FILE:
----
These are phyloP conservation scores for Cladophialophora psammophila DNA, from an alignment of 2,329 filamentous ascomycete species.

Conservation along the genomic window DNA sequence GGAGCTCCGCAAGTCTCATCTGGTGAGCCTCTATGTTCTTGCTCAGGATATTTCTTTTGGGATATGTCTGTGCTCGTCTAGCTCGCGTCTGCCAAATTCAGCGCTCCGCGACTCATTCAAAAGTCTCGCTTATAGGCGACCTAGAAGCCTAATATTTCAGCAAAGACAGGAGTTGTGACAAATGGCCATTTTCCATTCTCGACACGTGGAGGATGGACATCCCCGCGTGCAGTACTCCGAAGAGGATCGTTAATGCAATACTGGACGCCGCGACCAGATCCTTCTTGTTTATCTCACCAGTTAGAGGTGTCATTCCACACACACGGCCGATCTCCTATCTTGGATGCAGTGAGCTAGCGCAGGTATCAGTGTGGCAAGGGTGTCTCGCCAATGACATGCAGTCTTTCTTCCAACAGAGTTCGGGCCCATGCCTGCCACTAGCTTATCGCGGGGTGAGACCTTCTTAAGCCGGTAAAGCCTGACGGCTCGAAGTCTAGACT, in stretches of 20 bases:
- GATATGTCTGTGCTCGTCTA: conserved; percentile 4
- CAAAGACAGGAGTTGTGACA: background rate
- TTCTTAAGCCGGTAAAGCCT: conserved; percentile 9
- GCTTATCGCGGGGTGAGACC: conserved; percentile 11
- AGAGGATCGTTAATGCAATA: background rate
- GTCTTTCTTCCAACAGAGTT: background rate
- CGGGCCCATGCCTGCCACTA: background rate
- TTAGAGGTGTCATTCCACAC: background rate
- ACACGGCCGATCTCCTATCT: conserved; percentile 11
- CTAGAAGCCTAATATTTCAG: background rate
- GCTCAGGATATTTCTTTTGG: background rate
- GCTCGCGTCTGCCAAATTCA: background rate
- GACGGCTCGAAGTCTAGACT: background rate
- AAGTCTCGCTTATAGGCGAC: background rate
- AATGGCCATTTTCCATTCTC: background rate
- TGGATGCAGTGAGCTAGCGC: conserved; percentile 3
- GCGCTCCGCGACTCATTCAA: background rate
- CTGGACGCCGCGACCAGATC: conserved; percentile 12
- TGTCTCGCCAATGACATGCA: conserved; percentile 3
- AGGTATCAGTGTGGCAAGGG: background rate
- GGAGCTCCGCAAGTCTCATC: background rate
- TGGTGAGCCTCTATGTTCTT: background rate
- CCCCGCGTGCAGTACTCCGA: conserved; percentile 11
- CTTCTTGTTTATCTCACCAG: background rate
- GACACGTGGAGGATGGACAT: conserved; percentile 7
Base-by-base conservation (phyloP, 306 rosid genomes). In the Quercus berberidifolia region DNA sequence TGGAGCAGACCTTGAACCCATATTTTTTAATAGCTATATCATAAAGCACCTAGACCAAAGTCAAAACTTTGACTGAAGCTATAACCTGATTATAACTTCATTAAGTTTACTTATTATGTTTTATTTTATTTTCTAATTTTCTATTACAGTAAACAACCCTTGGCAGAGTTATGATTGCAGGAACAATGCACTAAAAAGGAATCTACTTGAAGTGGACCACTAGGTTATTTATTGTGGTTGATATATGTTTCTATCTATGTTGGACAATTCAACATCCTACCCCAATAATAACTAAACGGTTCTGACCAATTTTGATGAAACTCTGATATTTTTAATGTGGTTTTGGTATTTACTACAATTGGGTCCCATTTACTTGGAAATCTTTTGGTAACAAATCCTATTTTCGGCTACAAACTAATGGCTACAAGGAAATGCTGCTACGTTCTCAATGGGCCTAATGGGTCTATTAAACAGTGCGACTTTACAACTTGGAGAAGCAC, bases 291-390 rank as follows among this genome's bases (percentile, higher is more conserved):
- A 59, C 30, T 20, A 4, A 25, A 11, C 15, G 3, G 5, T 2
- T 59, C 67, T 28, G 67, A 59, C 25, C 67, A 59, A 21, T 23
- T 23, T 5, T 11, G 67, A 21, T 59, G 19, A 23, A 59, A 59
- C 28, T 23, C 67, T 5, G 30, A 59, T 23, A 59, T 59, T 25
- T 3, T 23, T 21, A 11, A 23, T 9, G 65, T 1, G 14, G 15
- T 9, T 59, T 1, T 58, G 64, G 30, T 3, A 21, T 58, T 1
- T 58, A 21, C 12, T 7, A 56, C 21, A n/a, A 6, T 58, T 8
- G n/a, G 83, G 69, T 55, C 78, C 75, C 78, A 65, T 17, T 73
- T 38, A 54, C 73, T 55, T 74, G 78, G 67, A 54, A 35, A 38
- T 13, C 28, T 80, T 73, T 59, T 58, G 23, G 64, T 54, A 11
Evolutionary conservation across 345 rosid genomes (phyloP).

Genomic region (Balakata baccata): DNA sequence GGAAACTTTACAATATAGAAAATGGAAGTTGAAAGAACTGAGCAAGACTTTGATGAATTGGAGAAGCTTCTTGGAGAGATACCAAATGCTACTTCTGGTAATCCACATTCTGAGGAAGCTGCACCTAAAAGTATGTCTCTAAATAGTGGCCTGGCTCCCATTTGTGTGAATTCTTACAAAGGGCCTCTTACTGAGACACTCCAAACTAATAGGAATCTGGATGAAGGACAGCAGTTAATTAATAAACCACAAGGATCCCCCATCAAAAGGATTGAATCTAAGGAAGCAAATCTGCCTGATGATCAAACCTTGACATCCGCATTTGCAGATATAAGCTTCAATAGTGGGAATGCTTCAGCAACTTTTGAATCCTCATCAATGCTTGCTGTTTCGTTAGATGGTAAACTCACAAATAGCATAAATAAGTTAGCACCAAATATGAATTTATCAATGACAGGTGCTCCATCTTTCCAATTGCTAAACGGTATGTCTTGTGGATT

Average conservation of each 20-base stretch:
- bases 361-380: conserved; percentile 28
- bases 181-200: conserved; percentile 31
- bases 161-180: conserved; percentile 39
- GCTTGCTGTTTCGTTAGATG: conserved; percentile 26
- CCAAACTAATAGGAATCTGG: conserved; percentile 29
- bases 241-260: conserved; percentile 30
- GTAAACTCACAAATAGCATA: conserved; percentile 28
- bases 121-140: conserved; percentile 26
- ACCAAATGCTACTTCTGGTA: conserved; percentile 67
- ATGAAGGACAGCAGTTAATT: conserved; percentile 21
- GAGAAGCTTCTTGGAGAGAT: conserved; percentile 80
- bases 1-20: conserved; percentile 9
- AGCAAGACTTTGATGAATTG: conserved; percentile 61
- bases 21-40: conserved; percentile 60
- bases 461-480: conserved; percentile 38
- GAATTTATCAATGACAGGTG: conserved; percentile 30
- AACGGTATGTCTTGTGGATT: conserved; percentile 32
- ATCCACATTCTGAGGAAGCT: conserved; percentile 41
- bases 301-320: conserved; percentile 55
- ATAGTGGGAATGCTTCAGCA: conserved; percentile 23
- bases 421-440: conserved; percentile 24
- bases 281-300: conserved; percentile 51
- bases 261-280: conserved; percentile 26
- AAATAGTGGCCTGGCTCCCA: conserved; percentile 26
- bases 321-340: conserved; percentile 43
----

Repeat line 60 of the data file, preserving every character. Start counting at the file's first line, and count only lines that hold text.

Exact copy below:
- bases 301-320: conserved; percentile 55